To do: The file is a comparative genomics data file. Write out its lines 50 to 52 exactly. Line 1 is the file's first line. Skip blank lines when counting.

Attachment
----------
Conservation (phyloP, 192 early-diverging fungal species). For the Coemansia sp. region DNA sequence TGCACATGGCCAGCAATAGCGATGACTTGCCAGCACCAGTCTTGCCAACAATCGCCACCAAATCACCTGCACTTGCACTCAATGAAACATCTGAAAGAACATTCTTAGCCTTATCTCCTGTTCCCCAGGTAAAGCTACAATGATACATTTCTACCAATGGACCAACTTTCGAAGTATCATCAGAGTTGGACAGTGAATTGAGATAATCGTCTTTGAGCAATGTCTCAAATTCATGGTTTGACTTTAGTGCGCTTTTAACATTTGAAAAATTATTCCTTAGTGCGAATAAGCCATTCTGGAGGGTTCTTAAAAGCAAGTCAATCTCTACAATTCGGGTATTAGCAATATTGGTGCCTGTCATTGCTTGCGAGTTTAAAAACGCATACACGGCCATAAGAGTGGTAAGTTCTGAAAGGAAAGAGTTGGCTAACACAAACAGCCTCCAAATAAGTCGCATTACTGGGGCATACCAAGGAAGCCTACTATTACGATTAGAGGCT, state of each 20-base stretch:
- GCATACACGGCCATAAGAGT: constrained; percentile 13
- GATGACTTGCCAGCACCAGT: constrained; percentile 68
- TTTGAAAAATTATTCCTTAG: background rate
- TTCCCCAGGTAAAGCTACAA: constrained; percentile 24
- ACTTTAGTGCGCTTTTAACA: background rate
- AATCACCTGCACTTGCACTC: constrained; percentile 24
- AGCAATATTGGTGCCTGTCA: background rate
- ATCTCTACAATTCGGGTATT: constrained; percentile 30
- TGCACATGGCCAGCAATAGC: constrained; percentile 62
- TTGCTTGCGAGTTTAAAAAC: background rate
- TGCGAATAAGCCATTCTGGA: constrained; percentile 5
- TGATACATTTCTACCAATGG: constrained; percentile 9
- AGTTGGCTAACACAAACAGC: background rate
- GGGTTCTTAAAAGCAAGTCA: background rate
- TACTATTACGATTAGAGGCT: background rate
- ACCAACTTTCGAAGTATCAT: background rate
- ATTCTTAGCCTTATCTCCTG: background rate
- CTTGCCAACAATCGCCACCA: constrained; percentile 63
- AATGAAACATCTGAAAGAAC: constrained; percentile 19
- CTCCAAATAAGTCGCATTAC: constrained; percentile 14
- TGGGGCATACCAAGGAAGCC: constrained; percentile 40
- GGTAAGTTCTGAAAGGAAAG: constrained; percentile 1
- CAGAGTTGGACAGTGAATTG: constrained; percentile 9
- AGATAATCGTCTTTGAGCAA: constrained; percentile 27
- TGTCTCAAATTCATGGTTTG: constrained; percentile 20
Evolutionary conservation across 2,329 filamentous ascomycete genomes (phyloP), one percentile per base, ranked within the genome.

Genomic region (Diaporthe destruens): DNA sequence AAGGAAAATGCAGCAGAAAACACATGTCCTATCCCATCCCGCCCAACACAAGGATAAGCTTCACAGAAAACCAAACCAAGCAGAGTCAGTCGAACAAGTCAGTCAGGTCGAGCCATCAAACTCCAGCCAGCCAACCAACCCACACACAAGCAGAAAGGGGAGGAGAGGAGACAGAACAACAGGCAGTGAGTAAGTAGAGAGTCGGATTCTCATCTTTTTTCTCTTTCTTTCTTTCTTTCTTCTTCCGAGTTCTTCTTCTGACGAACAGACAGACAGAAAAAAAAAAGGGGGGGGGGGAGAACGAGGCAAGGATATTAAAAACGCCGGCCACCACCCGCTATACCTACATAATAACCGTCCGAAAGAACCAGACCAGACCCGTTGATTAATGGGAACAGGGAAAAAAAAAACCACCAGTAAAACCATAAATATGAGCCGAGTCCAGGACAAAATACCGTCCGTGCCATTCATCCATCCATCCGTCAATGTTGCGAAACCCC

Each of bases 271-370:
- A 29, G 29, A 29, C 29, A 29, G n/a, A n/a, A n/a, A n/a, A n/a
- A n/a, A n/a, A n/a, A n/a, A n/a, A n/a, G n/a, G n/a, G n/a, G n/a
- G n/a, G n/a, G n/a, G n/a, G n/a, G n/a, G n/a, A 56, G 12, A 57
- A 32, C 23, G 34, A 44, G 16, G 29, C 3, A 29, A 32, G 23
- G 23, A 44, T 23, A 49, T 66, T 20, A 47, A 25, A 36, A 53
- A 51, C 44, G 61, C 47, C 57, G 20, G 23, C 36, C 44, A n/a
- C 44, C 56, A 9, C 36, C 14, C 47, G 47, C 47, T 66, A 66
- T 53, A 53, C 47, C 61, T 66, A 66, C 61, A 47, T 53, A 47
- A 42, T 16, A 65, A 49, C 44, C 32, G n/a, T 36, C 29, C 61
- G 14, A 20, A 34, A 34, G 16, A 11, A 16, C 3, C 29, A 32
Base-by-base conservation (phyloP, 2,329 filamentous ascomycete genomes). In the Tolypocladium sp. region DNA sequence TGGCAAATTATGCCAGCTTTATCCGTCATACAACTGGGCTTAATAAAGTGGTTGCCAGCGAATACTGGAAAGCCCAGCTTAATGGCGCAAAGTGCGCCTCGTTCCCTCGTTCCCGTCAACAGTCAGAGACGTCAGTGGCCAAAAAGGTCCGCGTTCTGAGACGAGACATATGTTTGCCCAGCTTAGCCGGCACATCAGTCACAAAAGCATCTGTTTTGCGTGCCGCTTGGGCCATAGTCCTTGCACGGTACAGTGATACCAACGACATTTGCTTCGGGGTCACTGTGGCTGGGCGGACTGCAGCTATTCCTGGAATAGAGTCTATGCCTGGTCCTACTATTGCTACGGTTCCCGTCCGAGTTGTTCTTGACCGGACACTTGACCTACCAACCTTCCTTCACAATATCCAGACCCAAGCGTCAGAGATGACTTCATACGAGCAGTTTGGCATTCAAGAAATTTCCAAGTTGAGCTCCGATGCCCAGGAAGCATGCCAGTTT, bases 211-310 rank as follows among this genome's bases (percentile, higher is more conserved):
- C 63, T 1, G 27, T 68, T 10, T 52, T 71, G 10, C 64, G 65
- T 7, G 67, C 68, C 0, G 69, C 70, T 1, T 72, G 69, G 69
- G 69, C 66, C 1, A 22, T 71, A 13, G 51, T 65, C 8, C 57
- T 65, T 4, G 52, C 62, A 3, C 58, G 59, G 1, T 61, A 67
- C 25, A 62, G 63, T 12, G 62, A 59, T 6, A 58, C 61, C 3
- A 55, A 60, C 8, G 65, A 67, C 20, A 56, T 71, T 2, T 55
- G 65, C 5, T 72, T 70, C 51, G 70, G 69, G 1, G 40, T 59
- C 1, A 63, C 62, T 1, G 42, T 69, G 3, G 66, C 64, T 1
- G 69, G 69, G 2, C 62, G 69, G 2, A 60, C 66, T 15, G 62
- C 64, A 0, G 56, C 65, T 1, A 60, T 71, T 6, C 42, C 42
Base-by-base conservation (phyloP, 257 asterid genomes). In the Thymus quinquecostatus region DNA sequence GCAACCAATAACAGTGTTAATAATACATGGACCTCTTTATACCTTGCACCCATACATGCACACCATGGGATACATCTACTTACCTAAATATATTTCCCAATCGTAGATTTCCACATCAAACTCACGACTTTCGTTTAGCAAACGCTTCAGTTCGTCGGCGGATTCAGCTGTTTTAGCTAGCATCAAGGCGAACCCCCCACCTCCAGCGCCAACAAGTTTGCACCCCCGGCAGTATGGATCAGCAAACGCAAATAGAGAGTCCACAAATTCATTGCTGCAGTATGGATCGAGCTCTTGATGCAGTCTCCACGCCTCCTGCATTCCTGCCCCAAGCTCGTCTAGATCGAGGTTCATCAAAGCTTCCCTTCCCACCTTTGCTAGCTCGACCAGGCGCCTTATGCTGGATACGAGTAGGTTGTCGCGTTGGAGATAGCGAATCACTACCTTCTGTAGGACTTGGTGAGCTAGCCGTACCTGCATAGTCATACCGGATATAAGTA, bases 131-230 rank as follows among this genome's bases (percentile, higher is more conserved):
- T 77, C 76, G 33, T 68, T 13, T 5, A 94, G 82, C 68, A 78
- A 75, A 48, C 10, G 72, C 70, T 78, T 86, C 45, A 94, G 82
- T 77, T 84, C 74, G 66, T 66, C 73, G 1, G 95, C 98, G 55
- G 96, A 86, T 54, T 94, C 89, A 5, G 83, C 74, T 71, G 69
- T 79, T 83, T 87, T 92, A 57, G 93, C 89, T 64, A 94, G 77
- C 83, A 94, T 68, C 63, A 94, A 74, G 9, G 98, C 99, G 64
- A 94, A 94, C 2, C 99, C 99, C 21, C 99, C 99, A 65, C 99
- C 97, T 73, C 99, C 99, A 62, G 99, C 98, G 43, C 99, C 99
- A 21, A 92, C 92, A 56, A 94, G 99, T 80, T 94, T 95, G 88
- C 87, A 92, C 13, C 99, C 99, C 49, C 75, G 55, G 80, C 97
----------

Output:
- C 64, A 0, G 56, C 65, T 1, A 60, T 71, T 6, C 42, C 42
Base-by-base conservation (phyloP, 257 asterid genomes). In the Thymus quinquecostatus region DNA sequence GCAACCAATAACAGTGTTAATAATACATGGACCTCTTTATACCTTGCACCCATACATGCACACCATGGGATACATCTACTTACCTAAATATATTTCCCAATCGTAGATTTCCACATCAAACTCACGACTTTCGTTTAGCAAACGCTTCAGTTCGTCGGCGGATTCAGCTGTTTTAGCTAGCATCAAGGCGAACCCCCCACCTCCAGCGCCAACAAGTTTGCACCCCCGGCAGTATGGATCAGCAAACGCAAATAGAGAGTCCACAAATTCATTGCTGCAGTATGGATCGAGCTCTTGATGCAGTCTCCACGCCTCCTGCATTCCTGCCCCAAGCTCGTCTAGATCGAGGTTCATCAAAGCTTCCCTTCCCACCTTTGCTAGCTCGACCAGGCGCCTTATGCTGGATACGAGTAGGTTGTCGCGTTGGAGATAGCGAATCACTACCTTCTGTAGGACTTGGTGAGCTAGCCGTACCTGCATAGTCATACCGGATATAAGTA, bases 131-230 rank as follows among this genome's bases (percentile, higher is more conserved):
- T 77, C 76, G 33, T 68, T 13, T 5, A 94, G 82, C 68, A 78